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Conservative Leader Pierre Poilievre rises during Question Period, in Ottawa, on Sept. 22.Adrian Wyld/The Canadian Press

In his first opportunity to question Justin Trudeau since winning the Conservative Party leadership, Pierre Poilievre repeated his calls for a federal payroll tax freeze and chided the Prime Minister for choosing international travel over House of Commons attendance.

“It’s nice to see the Prime Minister here, visiting Canada,” Mr. Poilievre began. The Prime Minister has spent most of this week in New York for meetings of the United Nations, missing the first two days of regular sittings, which resumed Tuesday after the summer recess.

The Prime Minister began the week in London for the Queen’s funeral and he leaves on Saturday for a five-day trip to Japan to attend the funeral of former Japanese prime minister Shinzo Abe.

While it was Mr. Poilievre’s first chance to question Mr. Trudeau as Conservative Leader, the parliamentary scene had a sense of familiarity. Mr. Poilievre has had many opportunities to question the Prime Minister in his previous capacity as his party’s finance critic.

Throughout this week, Liberals and Conservatives have been debating how Ottawa should respond to the affordability concerns facing Canadians in light of the current high levels of inflation.

Mr. Poilievre is urging the government not to raise employment insurance (EI) premiums, Canada Pension Plan (CPP) contributions and the federal carbon price in 2023.

The Liberals have countered with their own $4.6-billion affordability plan. It includes Bill C-30, which would allow the government to double low-income Canadians’ GST tax credit for six months, and Bill C-31, which provides payments for dental care to uninsured parents with children under 12 and also boosts rent supports.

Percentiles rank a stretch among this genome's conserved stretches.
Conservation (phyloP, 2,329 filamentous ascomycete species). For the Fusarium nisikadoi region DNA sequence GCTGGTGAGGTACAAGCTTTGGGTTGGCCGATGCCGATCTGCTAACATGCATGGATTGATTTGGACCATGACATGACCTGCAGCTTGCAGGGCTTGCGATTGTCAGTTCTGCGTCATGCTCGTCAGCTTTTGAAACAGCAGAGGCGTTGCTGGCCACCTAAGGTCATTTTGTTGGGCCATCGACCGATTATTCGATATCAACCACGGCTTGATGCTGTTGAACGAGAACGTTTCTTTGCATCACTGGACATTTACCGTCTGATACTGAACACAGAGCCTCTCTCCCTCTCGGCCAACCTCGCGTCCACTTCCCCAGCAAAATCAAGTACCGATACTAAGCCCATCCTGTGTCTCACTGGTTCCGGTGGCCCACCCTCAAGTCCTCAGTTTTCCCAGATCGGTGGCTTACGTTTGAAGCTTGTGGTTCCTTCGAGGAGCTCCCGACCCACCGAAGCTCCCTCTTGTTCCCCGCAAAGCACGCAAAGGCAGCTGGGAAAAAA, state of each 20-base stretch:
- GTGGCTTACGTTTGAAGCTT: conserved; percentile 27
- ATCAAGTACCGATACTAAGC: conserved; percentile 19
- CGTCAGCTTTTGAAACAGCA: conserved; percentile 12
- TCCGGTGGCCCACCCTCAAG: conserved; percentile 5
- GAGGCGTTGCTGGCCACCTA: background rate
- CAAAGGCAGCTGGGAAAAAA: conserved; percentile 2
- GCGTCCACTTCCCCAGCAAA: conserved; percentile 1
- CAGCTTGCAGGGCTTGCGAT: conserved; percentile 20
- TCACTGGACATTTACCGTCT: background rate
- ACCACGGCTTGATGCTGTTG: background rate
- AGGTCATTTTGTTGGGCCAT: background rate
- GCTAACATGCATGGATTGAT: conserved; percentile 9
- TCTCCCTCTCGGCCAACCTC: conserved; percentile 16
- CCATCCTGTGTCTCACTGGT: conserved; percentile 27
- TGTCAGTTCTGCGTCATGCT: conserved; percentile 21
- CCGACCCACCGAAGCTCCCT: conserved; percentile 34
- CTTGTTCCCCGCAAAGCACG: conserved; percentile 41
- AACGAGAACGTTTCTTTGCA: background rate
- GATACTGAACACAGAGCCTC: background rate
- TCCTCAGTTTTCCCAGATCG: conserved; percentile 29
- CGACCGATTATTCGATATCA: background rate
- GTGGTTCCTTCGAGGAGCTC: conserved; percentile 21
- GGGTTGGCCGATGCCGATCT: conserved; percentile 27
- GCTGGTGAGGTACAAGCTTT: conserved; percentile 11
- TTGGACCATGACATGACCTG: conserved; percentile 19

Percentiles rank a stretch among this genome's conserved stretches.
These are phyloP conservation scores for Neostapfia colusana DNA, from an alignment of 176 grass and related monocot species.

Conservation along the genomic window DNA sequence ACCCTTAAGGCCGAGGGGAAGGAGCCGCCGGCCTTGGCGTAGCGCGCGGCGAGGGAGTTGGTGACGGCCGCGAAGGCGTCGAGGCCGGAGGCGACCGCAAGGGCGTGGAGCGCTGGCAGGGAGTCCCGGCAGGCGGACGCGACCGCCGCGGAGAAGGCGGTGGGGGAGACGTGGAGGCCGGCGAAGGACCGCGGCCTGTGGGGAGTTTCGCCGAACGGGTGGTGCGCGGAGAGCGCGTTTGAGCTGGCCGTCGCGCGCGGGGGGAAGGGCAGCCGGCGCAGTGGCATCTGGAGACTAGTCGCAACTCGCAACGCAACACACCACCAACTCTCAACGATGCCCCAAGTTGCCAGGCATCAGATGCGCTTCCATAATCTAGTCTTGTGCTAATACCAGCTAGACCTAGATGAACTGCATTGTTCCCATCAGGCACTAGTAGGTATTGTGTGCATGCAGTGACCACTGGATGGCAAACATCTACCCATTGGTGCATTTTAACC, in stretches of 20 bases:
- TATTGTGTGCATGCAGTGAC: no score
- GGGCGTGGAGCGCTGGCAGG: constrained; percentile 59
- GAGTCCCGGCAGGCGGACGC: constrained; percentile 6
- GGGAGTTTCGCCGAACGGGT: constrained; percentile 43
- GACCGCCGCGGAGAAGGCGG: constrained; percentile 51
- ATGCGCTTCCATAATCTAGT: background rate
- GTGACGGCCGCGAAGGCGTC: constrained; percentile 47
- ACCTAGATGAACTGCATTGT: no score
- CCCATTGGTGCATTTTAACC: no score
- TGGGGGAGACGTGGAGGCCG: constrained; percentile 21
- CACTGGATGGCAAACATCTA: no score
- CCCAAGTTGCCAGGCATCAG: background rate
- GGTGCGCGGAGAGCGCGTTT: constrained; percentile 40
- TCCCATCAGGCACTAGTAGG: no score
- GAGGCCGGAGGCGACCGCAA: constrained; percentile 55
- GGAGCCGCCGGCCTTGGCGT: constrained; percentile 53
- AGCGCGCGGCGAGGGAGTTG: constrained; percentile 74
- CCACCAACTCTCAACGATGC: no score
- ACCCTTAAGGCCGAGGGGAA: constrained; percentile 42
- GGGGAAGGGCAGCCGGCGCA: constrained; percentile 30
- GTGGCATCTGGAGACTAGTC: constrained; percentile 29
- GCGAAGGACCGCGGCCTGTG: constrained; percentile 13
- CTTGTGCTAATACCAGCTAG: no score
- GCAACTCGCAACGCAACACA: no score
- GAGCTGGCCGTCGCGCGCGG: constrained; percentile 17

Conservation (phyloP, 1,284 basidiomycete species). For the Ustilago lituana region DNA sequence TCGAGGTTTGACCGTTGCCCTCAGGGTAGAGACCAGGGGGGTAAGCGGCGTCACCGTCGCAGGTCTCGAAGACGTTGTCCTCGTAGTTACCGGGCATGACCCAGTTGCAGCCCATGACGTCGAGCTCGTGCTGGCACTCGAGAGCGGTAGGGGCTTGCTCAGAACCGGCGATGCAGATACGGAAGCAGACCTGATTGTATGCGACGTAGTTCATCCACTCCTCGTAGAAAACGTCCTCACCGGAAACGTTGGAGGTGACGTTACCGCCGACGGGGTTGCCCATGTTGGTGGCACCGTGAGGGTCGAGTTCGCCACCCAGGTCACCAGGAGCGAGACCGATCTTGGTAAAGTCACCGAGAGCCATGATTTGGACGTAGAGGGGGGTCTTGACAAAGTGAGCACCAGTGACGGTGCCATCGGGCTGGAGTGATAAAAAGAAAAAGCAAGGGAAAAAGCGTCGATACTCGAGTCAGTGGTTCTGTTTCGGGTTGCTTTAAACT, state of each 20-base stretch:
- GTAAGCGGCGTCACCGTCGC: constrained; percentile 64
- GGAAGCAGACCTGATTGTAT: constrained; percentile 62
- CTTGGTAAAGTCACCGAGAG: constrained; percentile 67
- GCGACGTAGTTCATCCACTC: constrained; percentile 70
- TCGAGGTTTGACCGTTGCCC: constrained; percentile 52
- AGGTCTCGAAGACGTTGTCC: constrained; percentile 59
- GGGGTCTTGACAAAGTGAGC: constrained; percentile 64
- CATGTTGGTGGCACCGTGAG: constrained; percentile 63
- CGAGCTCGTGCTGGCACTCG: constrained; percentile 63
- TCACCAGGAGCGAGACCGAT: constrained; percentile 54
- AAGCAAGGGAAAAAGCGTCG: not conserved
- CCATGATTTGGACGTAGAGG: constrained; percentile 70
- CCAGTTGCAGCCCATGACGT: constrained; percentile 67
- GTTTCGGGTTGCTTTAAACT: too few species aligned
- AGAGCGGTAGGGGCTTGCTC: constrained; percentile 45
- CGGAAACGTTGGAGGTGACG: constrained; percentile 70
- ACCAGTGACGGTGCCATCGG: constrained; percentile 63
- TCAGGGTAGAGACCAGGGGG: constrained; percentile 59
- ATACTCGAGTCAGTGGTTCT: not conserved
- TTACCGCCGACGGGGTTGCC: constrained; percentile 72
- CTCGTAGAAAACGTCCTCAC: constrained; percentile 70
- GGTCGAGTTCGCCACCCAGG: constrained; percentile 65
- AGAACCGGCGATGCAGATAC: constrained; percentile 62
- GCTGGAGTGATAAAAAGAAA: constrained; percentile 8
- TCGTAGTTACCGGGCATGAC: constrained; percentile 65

The Liberals have argued that their plan is more effective because it targets lower-income Canadians who are most in need.

“Canadians cannot afford a bigger bite off their paycheques. Will the Prime Minister cancel his tax hikes on Canadian paycheques?” Mr. Poilievre asked.

The making of Pierre Poilievre, conservative proselytizer

Mr. Trudeau responded by pointing out that EI premiums were 20 per cent higher in 2015 when Mr. Poilievre was the Conservative minister responsible for the program.

“On the issue of the CPP, we promised to be there for workers as they become seniors to help them with their retirements, and that is exactly what we did,” he said. “In regard to pricing pollution, we promised it would no longer be free to pollute anywhere in this country, and it no longer is.”

The tone of the exchange between the two party leaders was civil. Mr. Poilievre only asked an opening round of questions, leaving other Conservative MPs to ask similar questions about the cost of living for the remainder of the roughly 45-minute Question Period.

Immediately after, both men were on their feet again for a special event recognizing the 50th anniversary of the 1972 Summit series. Surviving members of Canada’s hockey team – including Paul Henderson who scored the game-winning goal in the final game of the series – received standing ovations from MPs and were given seats on the floor of the House of Commons as Mr. Trudeau, Mr. Poilievre and others gave speeches in their honour.

Mr. Poilievre politely applauded during Mr. Trudeau’s speech and the Prime Minister reciprocated during the Conservative Leader’s remarks.

The cost-of-living debate took a twist on Wednesday when the Conservatives said they “may” support Bill C-30 on the GST credit, but not Bill C-31. Mr. Poilievre had previously dismissed the entire Liberal package, which was first announced by Mr. Trudeau last week.

During debate on Bill C-30, the GST credit bill, on Thursday afternoon, Conservative MP and finance critic Dan Albas said the Liberal plan came after a “summer of silence” as Canadians struggled with higher prices from inflation.

In a speech, he told MPs that while the Conservatives are concerned that the Liberals’ overall spending plan will make inflation worse, his party is prepared to support a “Band-Aid of a bill” that provides a short term benefit to people who receive the GST credit.

“Providing them some of the GST they have paid back to them at such a challenging time is something we as the Official Opposition will support,” he said. “I think we all need to be critically aware of those who are still suffering and will not be helped by this bill.”